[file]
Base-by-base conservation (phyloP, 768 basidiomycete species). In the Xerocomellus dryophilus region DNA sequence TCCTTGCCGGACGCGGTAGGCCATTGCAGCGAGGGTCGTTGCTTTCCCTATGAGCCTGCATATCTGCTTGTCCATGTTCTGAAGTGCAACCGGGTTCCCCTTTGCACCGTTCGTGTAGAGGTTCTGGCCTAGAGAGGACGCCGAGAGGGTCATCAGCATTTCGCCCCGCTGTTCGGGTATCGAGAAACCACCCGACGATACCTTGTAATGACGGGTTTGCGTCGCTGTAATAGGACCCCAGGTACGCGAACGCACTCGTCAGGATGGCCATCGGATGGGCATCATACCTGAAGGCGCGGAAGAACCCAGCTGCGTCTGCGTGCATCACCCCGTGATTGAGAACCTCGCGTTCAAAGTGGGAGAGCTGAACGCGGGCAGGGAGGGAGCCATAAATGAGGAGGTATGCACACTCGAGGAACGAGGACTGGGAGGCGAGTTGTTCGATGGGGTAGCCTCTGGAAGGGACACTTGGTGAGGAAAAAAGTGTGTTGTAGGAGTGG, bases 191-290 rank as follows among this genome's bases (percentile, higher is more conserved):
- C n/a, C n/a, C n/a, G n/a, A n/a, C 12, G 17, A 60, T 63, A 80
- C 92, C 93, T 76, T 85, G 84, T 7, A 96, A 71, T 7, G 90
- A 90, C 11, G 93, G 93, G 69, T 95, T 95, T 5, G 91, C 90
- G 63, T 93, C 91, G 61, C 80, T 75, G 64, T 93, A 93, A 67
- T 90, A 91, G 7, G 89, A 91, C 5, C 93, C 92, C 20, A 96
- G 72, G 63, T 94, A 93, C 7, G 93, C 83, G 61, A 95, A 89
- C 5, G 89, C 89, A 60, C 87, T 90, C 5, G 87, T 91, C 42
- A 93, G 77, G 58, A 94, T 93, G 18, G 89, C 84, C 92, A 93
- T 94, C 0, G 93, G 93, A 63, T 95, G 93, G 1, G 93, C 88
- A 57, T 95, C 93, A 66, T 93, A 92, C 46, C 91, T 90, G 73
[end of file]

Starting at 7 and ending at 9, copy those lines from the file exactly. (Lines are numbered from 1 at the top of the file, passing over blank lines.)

- G 72, G 63, T 94, A 93, C 7, G 93, C 83, G 61, A 95, A 89
- C 5, G 89, C 89, A 60, C 87, T 90, C 5, G 87, T 91, C 42
- A 93, G 77, G 58, A 94, T 93, G 18, G 89, C 84, C 92, A 93